Data from 2007 looking at various Google services, reveals that usage of Google Scholar declined by nearly a third last year. Those who have followed Google Scholar closely, are not overly surprised, saying that there has not been enough development of the service.
Librarians and Information Professionals have consistently taken Google Scholar to task for not revealing the sources they use, questioned the citation data it produces and asked for enhanced search options. But at the same time they have taken on board the reality that it will be used by students and therefore sought to guide them to get the most out of it.
Perhaps “Googleisation” has not gone far enough. Many databases and other search tools provided by universities, still need tutorials and guides to help users get through their complex interfaces. One of the key lessons from Google Scholar may well be that users want easy-to-use services and that they do not find the process of finding / locating information as interesting as we do.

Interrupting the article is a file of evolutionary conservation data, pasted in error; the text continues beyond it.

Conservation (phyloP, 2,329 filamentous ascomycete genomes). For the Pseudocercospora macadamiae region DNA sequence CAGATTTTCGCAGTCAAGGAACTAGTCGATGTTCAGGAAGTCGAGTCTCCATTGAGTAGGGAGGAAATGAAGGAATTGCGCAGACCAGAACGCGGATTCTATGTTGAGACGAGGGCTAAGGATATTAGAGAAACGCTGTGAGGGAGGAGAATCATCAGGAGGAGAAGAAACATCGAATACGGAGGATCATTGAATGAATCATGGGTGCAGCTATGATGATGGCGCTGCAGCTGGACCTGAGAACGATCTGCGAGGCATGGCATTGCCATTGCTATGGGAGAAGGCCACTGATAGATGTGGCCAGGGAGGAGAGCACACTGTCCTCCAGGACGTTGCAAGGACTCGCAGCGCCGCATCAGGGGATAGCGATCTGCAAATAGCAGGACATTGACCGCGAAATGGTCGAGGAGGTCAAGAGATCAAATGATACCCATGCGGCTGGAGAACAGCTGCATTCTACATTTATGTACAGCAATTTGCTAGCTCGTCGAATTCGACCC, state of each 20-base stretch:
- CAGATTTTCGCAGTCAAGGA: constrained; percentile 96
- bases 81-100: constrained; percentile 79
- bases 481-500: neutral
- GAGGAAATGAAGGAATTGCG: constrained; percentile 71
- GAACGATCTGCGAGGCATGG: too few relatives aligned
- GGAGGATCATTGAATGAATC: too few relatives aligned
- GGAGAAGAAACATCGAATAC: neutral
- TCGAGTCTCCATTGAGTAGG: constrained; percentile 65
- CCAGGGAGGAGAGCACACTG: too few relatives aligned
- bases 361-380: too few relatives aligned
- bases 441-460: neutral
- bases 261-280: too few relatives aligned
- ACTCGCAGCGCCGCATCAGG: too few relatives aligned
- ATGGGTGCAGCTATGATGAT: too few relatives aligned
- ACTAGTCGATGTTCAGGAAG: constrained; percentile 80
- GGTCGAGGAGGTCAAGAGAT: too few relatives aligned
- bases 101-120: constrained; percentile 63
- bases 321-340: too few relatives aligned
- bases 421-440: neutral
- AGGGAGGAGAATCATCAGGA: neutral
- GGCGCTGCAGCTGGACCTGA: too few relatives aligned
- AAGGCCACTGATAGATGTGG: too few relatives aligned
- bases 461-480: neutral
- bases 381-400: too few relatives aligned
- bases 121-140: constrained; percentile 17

One of the other issues that something like Google Scholar raises, is how to retrieve search results at the item level and the upcoming Intute Repository Search will be a step in that direction for us. Subject communities have produced such services themselves, for example, RePec features 75% of the world’s top 1000 economists and provides access to hundreds of thousands of articles via the EconPapers service.
And how will Scholar sit in the Google family of products when their Palimpsest project comes to fruition and will they join up their work on open data and academic publications? Without significant further development it is hard to view Google Scholar as anything other than a missed opportunity.
Explore some of the debate around Google Scholar via these del.icio.us links.